Posted on January 08, 2018
By: Jeffrey D. Colburn, MD
We frequently see young children between the ages of 2 to 4 with new onset eye crossing. This is often a very stressful concern for the parents who are worried about what could be causing this. Usually there is a concern about whether this could be something serious like a brain tumor. While we do have to consider potential serious causes as we evaluate such a patient, almost all of the time new eye crossing in this young age range is related to a condition called Accommodative Esotropia.
"Esotropia" is the medical word for eye crossing. "Accommodative" refers to the eye crossing being caused by a focusing problem. Most children are a little far-sighted and they focus through it and see fine without glasses. However, some children will have much more far-farsightedness and they have to work really hard (sub-consciously) to focus and see. This can cause their eyes to cross, usually starting between the ages of 2-4. Most of these children will then have nice straight eyes once we get them in glasses to deal with their far-farsightedness and let their focusing relax. So the good news is that when we examine a young patient with new onset eye crossing, and they are fairly far-sighted but have no other signs of trouble, we can feel pretty good about them not having something more serious going on. The bad news is that they are at risk for worsening eye crossing over time that might require surgery not just glasses, or they might develop amblyopia where the brain turns one eye off and does not learn to use it well. So it is important to get any concern for eye crossing checked right away by a pediatric ophthalmologist and start treatment right away.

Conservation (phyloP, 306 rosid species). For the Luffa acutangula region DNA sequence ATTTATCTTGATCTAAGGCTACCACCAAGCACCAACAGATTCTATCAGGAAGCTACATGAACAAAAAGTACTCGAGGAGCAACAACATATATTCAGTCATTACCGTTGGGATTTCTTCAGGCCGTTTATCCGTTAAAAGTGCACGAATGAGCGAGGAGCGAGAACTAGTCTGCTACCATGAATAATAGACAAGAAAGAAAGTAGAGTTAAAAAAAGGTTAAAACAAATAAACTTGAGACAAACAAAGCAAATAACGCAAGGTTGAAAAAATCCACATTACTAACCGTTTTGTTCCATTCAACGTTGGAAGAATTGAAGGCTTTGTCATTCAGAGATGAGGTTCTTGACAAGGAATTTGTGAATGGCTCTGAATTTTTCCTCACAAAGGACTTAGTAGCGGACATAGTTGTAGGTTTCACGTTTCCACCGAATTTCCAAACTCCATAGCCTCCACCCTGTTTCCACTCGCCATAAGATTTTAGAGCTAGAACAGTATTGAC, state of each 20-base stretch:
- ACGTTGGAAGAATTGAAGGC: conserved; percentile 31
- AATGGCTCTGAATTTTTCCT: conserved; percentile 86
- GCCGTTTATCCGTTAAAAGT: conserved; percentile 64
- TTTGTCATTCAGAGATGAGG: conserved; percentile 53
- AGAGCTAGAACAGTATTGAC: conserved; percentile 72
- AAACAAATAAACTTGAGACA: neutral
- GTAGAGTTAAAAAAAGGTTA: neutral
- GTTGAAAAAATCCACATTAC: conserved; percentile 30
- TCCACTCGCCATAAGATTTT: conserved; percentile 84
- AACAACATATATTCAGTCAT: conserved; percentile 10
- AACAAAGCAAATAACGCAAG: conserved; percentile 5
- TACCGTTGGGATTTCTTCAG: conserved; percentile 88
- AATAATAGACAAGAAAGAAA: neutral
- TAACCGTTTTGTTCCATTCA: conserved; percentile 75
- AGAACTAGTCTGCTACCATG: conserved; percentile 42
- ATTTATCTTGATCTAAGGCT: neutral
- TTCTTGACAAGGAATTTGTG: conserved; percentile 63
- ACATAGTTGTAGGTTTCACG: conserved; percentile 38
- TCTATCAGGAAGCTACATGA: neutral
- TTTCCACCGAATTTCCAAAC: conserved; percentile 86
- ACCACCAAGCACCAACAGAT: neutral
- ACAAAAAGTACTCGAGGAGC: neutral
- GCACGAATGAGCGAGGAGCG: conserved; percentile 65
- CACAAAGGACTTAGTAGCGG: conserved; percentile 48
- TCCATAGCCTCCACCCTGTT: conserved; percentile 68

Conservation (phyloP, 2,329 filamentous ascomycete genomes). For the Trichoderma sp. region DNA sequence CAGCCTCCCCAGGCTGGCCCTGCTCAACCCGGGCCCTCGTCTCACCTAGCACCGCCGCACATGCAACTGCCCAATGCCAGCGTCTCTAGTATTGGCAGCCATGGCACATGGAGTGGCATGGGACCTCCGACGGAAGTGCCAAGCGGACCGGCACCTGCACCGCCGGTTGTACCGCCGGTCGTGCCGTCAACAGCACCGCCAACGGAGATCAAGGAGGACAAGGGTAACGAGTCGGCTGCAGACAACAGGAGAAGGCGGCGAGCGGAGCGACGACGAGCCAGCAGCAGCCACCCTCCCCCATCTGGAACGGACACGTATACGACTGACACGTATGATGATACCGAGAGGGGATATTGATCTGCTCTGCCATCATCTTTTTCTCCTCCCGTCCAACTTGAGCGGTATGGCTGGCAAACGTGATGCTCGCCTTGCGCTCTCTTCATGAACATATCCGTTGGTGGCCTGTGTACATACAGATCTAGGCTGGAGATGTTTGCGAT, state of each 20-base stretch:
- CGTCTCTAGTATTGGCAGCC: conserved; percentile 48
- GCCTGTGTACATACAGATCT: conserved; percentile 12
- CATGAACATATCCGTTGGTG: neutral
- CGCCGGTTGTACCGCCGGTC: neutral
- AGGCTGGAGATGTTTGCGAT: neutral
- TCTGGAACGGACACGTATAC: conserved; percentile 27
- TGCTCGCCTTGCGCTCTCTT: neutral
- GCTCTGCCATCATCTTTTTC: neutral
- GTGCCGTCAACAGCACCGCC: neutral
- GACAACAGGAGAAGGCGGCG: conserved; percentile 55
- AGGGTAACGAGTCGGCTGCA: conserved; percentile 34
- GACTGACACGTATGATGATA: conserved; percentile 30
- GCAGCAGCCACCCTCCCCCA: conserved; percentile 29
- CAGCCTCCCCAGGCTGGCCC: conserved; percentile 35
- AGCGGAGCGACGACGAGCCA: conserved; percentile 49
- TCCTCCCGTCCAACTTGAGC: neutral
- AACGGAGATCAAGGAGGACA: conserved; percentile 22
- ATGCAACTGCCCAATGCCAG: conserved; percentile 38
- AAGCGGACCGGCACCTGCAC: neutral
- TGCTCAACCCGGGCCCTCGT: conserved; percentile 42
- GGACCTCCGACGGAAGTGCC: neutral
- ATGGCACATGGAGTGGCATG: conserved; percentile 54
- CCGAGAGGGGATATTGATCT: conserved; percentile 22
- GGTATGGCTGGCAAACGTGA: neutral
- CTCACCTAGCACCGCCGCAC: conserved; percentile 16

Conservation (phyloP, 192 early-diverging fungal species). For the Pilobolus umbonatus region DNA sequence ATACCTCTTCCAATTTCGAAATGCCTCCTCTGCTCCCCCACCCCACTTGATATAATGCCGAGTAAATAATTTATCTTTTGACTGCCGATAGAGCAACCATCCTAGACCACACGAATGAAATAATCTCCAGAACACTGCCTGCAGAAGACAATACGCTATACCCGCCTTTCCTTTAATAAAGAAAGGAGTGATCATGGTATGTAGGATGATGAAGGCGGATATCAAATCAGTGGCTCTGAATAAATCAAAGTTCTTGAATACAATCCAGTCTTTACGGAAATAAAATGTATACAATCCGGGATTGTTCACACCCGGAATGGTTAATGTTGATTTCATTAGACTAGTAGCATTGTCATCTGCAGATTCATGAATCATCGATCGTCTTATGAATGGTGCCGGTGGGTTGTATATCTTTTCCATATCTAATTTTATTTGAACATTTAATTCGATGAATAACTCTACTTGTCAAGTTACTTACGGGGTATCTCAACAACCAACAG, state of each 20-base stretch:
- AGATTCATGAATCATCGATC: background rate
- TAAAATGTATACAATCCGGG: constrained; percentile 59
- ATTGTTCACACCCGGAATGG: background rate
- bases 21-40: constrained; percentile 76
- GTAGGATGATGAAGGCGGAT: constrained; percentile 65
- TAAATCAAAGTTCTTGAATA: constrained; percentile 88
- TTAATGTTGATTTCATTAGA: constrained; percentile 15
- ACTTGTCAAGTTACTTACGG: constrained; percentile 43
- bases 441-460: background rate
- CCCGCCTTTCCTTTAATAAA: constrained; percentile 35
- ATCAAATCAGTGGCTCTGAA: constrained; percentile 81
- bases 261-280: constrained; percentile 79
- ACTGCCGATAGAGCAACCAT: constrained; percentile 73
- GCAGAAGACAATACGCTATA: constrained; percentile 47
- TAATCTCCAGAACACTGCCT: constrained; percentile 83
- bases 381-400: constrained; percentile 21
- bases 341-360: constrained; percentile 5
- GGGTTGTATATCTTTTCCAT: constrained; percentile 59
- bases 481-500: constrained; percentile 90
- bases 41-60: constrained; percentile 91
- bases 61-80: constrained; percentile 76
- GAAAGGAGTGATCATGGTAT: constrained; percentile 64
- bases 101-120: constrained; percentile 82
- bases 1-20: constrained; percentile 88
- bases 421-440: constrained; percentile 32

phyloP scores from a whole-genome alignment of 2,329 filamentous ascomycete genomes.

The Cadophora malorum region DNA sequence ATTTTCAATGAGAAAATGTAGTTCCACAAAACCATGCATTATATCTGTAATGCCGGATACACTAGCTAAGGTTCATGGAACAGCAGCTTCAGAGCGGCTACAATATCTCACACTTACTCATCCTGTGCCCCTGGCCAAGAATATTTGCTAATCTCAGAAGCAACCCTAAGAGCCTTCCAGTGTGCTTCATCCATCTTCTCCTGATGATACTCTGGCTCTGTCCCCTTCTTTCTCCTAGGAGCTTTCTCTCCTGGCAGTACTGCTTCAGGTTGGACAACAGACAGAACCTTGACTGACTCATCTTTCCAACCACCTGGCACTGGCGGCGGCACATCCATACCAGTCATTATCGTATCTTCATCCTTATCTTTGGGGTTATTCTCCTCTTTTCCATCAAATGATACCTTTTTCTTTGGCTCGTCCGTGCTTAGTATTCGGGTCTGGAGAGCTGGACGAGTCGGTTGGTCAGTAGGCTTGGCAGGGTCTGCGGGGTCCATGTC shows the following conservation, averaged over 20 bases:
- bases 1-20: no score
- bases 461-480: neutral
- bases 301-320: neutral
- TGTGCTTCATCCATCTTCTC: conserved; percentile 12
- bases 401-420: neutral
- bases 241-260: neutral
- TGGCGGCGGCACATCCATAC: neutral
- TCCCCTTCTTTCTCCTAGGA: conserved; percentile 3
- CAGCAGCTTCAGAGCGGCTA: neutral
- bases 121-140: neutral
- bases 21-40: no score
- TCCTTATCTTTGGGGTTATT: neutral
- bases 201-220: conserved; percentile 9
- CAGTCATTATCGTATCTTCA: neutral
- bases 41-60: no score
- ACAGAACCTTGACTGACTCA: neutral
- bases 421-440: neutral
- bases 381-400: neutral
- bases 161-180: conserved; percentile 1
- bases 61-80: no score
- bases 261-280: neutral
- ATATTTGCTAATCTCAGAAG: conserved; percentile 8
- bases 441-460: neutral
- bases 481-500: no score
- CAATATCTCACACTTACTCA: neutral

Children with accommodative esotropia will continue to cross their eyes with glasses off. But if their eyes are straight with the glasses on then they will usually do fine. Many of them will out-grow the eye crossing by their early teen years though some will continue to have it even as adults. If eye muscle surgery is ever considered, the goal is again to get eyes straight with their glasses on. Older children and teenagers may be able to have contact lenses instead of glasses to control their eye crossing.
If your young children or those of someone you know start having eye crossing, get them in for an eye exam right away!